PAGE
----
If you follow public opinion research on health care reform, you probably know that recent polls have generally shown a modest but definite trend towards support for reform efforts. The latest Gallup poll, for example, shows a plurality of respondents favoring reform legislation for the first time in a while. A new AP/GfK survey shows the support/oppose ratio on health reform has changed from 34/49 in September to 40/40 now.
There’s one quite jarring exception to this trend: Fox News, which released a poll this week showing that only 33% of Americans support health reform legislation, while 53% oppose it.
Since this is Fox we are talking about, could the results simply be a matter of systemic bias? You might think so, but as Nate Silver points out in a careful deconstruction of the poll at fivethirtyeight.com, the same survey puts the president’s job approval rate at 58%, a relatively high number.
How can you square the high approval rate with the exceptionally low assessments of the president’s top domestic priority? Look at where the questions appear in the poll, says Silver. The job approval question is first, while the health reform questions comes after a long series of heavily loaded questions about the president that are pretty close to Republican talking points. This is a texbook case of what is called “question order bias,” whereby poll questions that seem unobjectionable in isolation elicit very different responses when placed after “pushy” questions that predispose the respondent in one direction or another. And this is an old habit with Fox, helping to explain why its “horse-race” numbers during the last campaign–based on questions asked at the beginning of their surveys–were pretty much like everyone else’s, but its “issue” numbers tend to skew very, very conservative. As Silver concludes:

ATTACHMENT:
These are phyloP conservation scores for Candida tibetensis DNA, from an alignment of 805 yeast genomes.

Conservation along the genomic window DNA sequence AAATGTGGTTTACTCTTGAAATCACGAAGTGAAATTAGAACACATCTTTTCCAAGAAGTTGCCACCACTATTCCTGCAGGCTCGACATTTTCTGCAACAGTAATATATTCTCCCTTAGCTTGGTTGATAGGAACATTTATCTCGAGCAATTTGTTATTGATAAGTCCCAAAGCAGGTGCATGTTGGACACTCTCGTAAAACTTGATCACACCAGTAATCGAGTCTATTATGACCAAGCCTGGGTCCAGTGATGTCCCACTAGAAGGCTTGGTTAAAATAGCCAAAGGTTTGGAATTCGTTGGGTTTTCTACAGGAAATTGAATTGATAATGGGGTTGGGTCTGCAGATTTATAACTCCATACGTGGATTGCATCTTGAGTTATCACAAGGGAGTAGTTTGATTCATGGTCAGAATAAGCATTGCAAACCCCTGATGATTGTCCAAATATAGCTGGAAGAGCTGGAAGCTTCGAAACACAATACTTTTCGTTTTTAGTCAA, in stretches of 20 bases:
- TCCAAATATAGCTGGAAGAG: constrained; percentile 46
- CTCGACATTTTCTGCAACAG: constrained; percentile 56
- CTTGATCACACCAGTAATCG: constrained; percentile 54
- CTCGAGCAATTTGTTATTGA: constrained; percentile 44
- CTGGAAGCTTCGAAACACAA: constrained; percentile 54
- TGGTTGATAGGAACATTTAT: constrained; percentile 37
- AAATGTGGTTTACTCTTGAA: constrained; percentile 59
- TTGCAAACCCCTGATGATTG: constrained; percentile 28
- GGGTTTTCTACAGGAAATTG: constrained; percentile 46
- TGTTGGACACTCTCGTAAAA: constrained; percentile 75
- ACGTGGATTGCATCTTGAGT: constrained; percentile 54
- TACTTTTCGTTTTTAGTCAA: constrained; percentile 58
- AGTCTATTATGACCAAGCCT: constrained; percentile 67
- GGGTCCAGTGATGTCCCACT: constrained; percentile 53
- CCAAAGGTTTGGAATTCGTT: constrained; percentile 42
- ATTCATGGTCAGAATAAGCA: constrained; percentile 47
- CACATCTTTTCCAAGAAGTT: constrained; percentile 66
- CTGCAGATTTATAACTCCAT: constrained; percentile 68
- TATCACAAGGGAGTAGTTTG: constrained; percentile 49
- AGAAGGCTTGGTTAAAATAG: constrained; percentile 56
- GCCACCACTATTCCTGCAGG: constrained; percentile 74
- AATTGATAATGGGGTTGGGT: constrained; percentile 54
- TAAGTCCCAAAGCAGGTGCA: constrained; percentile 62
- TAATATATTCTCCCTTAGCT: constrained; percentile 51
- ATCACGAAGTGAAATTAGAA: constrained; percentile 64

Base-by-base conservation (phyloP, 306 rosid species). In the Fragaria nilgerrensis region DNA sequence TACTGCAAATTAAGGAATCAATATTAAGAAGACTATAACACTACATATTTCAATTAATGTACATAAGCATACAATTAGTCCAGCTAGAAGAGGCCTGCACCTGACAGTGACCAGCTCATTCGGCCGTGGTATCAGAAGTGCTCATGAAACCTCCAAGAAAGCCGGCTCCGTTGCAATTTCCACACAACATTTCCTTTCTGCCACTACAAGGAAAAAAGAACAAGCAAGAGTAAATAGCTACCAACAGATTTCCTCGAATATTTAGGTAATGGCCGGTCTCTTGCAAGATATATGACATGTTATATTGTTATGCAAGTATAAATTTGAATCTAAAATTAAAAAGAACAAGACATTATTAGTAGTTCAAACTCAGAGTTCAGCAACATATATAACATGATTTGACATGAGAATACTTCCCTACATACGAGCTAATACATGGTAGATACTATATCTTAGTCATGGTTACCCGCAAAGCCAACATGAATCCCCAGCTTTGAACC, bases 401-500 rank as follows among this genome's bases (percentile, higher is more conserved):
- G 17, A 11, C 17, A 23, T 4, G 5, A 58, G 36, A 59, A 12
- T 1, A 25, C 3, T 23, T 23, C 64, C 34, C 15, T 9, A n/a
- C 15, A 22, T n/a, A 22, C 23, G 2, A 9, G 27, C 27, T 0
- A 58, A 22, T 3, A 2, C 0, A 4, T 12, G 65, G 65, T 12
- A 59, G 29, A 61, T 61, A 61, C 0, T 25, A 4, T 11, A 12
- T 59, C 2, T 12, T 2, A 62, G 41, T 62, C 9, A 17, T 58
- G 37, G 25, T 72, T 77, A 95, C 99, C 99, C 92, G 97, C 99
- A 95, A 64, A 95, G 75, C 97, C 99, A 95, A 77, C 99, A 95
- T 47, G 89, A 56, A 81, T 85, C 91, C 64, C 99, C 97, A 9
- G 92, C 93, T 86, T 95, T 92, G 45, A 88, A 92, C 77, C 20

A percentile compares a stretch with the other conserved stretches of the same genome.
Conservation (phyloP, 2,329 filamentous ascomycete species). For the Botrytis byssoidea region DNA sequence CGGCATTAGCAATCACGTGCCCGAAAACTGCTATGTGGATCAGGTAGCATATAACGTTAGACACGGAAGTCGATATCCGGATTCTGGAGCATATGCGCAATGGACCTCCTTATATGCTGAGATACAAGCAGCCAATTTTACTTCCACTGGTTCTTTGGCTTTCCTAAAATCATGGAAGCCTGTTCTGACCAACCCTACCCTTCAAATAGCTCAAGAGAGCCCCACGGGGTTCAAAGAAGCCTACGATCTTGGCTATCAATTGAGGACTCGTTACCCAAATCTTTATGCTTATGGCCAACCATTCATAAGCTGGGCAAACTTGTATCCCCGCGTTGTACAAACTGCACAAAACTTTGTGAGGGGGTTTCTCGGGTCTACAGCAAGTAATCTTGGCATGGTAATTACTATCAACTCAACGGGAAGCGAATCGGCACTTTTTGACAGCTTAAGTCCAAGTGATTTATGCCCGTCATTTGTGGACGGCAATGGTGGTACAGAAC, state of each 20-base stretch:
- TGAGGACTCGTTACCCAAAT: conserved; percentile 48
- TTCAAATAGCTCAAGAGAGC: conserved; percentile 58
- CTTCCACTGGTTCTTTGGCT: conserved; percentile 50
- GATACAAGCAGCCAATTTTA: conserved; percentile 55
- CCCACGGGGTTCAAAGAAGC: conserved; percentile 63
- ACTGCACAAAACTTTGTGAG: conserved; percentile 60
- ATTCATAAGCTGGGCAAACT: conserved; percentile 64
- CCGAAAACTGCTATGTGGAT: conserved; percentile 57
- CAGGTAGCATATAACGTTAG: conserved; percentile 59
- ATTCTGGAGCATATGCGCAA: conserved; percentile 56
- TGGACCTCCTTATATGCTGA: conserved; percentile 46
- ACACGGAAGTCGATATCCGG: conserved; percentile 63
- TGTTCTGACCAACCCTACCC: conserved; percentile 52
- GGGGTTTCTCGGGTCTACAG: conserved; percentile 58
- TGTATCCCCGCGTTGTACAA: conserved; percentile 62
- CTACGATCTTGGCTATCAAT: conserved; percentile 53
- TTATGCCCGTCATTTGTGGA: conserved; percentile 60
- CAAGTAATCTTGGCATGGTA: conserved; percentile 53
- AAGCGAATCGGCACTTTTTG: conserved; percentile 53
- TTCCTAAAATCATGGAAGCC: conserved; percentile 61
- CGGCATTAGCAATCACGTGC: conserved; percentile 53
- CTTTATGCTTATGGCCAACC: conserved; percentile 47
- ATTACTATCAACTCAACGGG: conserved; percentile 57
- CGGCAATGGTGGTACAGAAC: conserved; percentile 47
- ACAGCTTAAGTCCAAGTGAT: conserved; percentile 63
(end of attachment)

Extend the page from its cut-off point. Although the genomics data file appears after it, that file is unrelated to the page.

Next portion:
[T]hese question order effects can arise even when pollsters have the best of intentions, and even when they are asking unbiased questions. If, for instance, back during the Presidential campaign, you had asked a series of perfectly neutrally-worded questions on the economy before asking about the horse race, they could easily have tipped the numbers slightly in Obama’s direction, since the economy was perceived to be the Democrats’ strength….
But when you ask a series of biased questions before taking the voters’ temperature on health care or the horse race, you have much less excuse. Going forward, Fox News should put its health care questions closer to the top of their survey or break them out into a separate poll; take their numbers with a grain of salt until they do.
Make that a shaker of salt, Nate.